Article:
Following the enthusiastic reception in Britain of Mircea Eliade’s first novel, “Diary of a Short-Sighted Adolescent”, Istros Books continue their incursion into the renowned philosopher and author’s creative universe with an equally enthralling autobiographical novel. “Gaudeamus” is in fact “Diary’s” sequel, following Eliade’s ambitious alter ego during the university years. Professors Sorin Alexandrescu and Amanda Hopkinson join translator Christopher Bartholomew and editor Susan Curtis Kojakovic in a conversation about the literary relevance and cultural legacy of the legendary author.
“Readers will recognize in these pages the joy of a life about to blossom, of the search for knowledge and the desire for true love. Already an accomplished writer as a young man, this follow-up to his “Diary of a Short-Sighted Adolescent” reveals a keen observer of human behaviour, a seeker of truth and spiritual fulfilment whose path would eventually lead him to become the ultimate historian of 20th-century religions.” – Istros Books
Tue 8 May 2018, 7pm-9pm, Romanian Cultural Institute, 1 Belgrave Square, London SW1X 8PH
Sorin Alexandrescu is a professor at the University of Bucharest and the director of the inter-disciplinary “Centre of Excellence in Image Studies” (co-founded in 2001). Born in Bucharest and a nephew of Mircea Eliade, he taught comparative literature at the University of Bucharest and, later on, Romanian language and literature at the University of Amsterdam as well as semiotics and modern philosophy. In his first capacity he published the International Journal of Roumanian Studies, and organized the Association Internationale d’Etudes Roumaines, both devoted to various aspects of Romanian culture in Western Europe, as well as a Dutch Committee for the Defense of Human Rights in Romania (1988). As a semiotician, he is the founder of the Dutch Society of Semiotics and an interdisciplinary Research Institute (ISELK) at the University of Amsterdam. In 1998, he was appointed adviser for culture to President Emil Constantinescu in Romania and in 2002 he resumed his academic activities in Bucharest. Sorin Alexandrescu has written extensively on Romanian identity and literature, theory of literature (Logique du personnage, Paris, 1973), American literature (Faulkner, 1969) and, the last decennia, on visual and cultural problems. His 1998 essay The Romanian Paradox is considered as one the most poignant explorations of Romanian cultural distinctiveness while his different writings on Mircea Eliade, especially on his Portuguese years (2006), have become important references in the assessment of the great writer’s intellectual and literary legacy.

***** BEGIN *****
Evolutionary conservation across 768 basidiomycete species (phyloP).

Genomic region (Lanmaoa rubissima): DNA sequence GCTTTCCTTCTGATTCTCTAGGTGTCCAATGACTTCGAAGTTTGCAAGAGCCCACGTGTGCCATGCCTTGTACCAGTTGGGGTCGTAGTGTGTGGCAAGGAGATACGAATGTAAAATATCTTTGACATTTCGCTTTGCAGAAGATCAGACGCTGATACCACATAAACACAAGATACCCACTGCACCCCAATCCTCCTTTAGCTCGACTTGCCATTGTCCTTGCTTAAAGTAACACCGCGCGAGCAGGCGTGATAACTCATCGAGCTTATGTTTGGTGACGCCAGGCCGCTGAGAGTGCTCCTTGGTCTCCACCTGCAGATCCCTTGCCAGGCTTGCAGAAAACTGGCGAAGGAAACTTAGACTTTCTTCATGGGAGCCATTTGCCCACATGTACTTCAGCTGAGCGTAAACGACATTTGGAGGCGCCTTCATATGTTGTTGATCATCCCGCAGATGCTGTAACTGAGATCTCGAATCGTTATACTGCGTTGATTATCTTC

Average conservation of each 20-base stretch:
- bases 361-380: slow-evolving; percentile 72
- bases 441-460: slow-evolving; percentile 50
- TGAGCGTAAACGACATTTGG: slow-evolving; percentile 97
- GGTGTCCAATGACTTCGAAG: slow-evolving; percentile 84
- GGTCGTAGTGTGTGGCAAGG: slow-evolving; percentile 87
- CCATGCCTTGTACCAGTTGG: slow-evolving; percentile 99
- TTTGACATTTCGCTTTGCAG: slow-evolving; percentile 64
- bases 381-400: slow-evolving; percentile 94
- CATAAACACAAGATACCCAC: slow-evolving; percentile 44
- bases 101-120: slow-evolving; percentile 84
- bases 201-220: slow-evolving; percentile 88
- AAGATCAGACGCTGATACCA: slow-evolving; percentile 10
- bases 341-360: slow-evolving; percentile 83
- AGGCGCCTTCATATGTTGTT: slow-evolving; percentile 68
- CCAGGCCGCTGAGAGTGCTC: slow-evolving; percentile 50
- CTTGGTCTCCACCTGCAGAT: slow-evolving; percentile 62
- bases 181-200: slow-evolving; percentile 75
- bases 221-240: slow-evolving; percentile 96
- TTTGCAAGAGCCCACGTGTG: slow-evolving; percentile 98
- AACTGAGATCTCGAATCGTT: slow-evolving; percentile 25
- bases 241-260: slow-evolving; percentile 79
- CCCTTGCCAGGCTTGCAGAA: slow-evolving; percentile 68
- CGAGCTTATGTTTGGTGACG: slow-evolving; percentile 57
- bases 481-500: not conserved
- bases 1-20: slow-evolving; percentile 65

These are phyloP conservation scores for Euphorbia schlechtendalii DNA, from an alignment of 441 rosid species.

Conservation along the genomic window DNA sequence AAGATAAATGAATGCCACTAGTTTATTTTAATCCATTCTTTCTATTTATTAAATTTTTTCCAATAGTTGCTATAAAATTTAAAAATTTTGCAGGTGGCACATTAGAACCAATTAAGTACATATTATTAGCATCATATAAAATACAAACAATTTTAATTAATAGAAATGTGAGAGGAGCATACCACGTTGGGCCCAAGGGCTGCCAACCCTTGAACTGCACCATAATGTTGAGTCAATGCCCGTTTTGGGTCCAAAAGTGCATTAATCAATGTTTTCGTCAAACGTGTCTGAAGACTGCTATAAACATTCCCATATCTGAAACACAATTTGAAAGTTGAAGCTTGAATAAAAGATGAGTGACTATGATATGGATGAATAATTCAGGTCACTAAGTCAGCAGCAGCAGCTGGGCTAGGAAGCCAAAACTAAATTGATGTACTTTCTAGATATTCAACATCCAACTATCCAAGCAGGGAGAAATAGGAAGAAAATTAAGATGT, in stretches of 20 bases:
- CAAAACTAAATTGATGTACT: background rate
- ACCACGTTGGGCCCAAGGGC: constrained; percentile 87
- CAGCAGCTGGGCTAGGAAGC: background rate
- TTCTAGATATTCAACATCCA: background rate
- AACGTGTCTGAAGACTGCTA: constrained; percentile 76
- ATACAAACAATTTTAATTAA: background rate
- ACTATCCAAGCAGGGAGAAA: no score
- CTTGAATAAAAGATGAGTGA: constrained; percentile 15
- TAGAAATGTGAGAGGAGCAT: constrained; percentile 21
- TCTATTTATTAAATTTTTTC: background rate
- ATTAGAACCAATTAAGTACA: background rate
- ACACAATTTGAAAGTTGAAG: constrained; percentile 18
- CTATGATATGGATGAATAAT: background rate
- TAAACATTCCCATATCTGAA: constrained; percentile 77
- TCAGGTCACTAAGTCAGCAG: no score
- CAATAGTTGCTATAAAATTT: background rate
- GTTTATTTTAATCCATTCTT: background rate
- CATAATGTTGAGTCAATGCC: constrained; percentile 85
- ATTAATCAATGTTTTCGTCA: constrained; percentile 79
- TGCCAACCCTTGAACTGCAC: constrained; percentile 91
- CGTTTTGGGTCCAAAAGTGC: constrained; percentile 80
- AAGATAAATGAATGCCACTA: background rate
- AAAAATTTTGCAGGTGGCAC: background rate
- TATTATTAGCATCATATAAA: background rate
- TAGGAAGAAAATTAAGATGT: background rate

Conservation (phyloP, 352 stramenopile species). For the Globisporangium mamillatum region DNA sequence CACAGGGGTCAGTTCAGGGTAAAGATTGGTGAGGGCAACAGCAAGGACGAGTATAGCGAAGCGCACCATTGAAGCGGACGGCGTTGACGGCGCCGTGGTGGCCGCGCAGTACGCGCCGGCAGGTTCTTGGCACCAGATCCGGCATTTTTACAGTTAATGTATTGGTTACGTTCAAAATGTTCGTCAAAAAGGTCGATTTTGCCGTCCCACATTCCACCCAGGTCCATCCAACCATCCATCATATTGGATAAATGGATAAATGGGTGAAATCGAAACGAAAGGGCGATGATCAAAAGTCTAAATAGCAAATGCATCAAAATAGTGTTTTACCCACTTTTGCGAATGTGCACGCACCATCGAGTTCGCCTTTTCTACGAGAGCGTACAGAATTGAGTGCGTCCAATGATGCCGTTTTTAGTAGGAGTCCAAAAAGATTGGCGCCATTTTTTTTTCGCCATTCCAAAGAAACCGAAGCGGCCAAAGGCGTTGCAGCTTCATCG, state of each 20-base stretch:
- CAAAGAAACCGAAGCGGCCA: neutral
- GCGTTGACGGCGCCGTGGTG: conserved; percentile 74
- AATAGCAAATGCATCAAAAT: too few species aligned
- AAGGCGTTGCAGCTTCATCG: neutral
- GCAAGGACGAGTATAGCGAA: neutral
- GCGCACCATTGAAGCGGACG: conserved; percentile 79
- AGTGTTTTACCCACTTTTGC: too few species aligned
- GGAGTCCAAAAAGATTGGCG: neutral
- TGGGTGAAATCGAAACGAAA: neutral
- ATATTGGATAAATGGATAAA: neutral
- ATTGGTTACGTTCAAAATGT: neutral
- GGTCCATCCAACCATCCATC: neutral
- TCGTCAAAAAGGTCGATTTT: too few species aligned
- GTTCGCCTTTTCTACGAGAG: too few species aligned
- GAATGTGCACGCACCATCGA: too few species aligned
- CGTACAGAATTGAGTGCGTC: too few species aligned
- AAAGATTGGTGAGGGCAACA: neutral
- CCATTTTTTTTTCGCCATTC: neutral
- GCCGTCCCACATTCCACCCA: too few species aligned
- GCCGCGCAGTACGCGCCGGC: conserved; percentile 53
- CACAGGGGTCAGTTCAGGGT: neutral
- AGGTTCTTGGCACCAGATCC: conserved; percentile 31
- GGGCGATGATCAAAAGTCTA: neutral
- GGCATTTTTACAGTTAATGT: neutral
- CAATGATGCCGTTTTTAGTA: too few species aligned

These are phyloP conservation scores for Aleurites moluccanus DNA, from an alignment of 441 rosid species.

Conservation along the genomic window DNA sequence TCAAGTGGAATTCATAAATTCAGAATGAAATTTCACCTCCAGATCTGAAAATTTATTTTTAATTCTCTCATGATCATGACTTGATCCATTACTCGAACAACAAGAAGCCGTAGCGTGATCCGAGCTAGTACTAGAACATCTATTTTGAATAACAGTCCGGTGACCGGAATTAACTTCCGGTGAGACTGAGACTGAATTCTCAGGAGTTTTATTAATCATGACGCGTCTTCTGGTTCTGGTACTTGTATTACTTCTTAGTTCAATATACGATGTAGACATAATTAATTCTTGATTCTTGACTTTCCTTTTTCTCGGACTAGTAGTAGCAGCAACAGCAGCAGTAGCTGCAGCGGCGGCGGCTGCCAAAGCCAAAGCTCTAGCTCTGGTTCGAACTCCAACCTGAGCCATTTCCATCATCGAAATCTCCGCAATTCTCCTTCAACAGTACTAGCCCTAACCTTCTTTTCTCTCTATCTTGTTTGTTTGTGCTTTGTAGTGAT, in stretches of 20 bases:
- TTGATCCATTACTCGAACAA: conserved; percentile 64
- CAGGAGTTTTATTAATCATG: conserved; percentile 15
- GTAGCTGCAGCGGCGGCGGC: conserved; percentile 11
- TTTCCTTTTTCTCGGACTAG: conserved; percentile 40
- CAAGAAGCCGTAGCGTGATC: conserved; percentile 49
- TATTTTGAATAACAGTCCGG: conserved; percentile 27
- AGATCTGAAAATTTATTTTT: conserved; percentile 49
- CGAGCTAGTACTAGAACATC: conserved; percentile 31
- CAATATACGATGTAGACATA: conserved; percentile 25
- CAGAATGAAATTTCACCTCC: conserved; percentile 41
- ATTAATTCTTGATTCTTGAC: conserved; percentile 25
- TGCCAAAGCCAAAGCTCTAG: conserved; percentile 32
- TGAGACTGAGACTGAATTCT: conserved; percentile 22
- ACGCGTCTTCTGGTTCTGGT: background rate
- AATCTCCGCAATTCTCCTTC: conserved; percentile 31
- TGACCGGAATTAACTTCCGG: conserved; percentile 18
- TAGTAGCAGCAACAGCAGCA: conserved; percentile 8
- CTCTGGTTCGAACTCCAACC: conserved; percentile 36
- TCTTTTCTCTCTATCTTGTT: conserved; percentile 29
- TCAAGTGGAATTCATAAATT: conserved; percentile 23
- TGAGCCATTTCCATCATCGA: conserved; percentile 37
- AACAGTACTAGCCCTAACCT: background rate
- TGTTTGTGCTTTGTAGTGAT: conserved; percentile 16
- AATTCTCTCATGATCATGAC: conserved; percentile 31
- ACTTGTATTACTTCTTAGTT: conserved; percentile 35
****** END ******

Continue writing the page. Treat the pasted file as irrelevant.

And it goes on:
The former Director of the British Centre for Literary Translation at the University of East Anglia, between 2002 – 2010, Amanda Hopkinson has, since 2011, been Visiting Professor in Literary Translation at City University London where, with Ros Schwartz, she established the Translate in the City annual Literary Translation Summer School. She has translated some fifty works from French, Portuguese and Spanish, focusing mainly on contemporary fiction from Latin America. Her translations include fiction and poetry, human rights and biography, and authors Dominique Manotti, José Saramago, Paulo Coelho, Isabel Allende, Carmen Boullosa, Elena Poniatowska. Forthcoming this year are the short story anthology ‘Lisbon Tales’ [OUP], and a co-translation of ‘The Hole’ by José Revueltas with Sophie Hughes [New Directions]. She also writes widely on photography and has written two biographies of Latin American photographers and ‘A History of Photography in Mexico’.
Susan Curtis-Kojakovic is the founding director of Istros Books, an independent publisher of contemporary literature from South East Europe, based in Bloomsbury, London. Istros Books was set up in 2011 to showcase the very best of literature – both fiction and non-fiction – from the Balkan region to a new audience of English speakers, bringing the best of European writing through quality translation. Its authors include European prize winners, polemic journalists turned crime writers and social philosophers turned poets. A former teacher, Susan has lived for periods in Belgium, Croatia, Italy and Slovenia, working with refugees and in schools. She writes fiction and also translates from Croatian/Serbian.
Christopher Bartholomew was introduced to Romanian while engaged in extended gap year mission work in Romania from 1998 – 2000. He continued Romanian studies during a B.A. in English from Brigham Young University and an MBA at Westminster College in Salt Lake City, Utah. He stumbled across the early novels of Mircea Eliade in a used bookstore in Bucharest’s University metro station in 2004, during a summer researching the author’s early periodical writings and alleged connections to the ultra-right Legion of the Archangel Mihail. Chris felt that he had discovered a fresh voice, with the power to initiate readers into the complexities of interwar Romania. He has collaborated with Istros on translations of Eliade’s first two novels including, most recently, “Gaudeaumus”.